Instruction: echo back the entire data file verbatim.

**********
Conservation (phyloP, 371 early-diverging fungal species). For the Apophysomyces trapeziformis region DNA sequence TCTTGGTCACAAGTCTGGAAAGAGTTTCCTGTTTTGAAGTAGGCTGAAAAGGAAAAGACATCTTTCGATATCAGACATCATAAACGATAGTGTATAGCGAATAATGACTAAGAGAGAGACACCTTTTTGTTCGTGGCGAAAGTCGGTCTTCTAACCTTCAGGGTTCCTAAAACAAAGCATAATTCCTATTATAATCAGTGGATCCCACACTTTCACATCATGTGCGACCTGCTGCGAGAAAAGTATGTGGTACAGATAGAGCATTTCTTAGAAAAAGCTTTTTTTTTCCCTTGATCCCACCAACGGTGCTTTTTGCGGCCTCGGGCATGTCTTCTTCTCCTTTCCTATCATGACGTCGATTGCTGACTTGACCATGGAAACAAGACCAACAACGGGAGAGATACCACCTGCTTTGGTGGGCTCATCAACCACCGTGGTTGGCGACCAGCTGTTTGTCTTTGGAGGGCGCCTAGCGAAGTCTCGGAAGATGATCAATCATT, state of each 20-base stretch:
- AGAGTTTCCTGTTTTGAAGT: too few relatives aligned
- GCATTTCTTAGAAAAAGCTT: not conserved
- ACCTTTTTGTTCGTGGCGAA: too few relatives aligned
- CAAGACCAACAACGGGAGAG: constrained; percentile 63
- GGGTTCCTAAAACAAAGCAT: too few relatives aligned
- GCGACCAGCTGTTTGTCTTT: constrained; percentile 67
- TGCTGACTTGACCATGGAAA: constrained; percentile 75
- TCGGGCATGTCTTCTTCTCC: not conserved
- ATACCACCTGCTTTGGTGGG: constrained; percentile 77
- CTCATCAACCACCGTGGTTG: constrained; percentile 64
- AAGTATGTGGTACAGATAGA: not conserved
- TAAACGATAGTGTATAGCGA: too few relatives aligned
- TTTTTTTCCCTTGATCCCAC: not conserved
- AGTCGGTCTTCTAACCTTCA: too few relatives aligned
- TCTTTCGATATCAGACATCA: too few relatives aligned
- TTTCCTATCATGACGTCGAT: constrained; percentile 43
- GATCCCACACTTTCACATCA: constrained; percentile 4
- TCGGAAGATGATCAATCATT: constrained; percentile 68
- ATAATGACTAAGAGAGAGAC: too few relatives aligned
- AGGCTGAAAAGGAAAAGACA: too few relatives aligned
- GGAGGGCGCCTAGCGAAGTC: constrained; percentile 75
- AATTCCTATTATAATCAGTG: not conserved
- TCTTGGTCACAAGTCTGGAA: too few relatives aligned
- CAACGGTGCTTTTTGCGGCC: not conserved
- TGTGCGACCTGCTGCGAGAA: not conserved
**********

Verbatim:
Conservation (phyloP, 371 early-diverging fungal species). For the Apophysomyces trapeziformis region DNA sequence TCTTGGTCACAAGTCTGGAAAGAGTTTCCTGTTTTGAAGTAGGCTGAAAAGGAAAAGACATCTTTCGATATCAGACATCATAAACGATAGTGTATAGCGAATAATGACTAAGAGAGAGACACCTTTTTGTTCGTGGCGAAAGTCGGTCTTCTAACCTTCAGGGTTCCTAAAACAAAGCATAATTCCTATTATAATCAGTGGATCCCACACTTTCACATCATGTGCGACCTGCTGCGAGAAAAGTATGTGGTACAGATAGAGCATTTCTTAGAAAAAGCTTTTTTTTTCCCTTGATCCCACCAACGGTGCTTTTTGCGGCCTCGGGCATGTCTTCTTCTCCTTTCCTATCATGACGTCGATTGCTGACTTGACCATGGAAACAAGACCAACAACGGGAGAGATACCACCTGCTTTGGTGGGCTCATCAACCACCGTGGTTGGCGACCAGCTGTTTGTCTTTGGAGGGCGCCTAGCGAAGTCTCGGAAGATGATCAATCATT, state of each 20-base stretch:
- AGAGTTTCCTGTTTTGAAGT: too few relatives aligned
- GCATTTCTTAGAAAAAGCTT: not conserved
- ACCTTTTTGTTCGTGGCGAA: too few relatives aligned
- CAAGACCAACAACGGGAGAG: constrained; percentile 63
- GGGTTCCTAAAACAAAGCAT: too few relatives aligned
- GCGACCAGCTGTTTGTCTTT: constrained; percentile 67
- TGCTGACTTGACCATGGAAA: constrained; percentile 75
- TCGGGCATGTCTTCTTCTCC: not conserved
- ATACCACCTGCTTTGGTGGG: constrained; percentile 77
- CTCATCAACCACCGTGGTTG: constrained; percentile 64
- AAGTATGTGGTACAGATAGA: not conserved
- TAAACGATAGTGTATAGCGA: too few relatives aligned
- TTTTTTTCCCTTGATCCCAC: not conserved
- AGTCGGTCTTCTAACCTTCA: too few relatives aligned
- TCTTTCGATATCAGACATCA: too few relatives aligned
- TTTCCTATCATGACGTCGAT: constrained; percentile 43
- GATCCCACACTTTCACATCA: constrained; percentile 4
- TCGGAAGATGATCAATCATT: constrained; percentile 68
- ATAATGACTAAGAGAGAGAC: too few relatives aligned
- AGGCTGAAAAGGAAAAGACA: too few relatives aligned
- GGAGGGCGCCTAGCGAAGTC: constrained; percentile 75
- AATTCCTATTATAATCAGTG: not conserved
- TCTTGGTCACAAGTCTGGAA: too few relatives aligned
- CAACGGTGCTTTTTGCGGCC: not conserved
- TGTGCGACCTGCTGCGAGAA: not conserved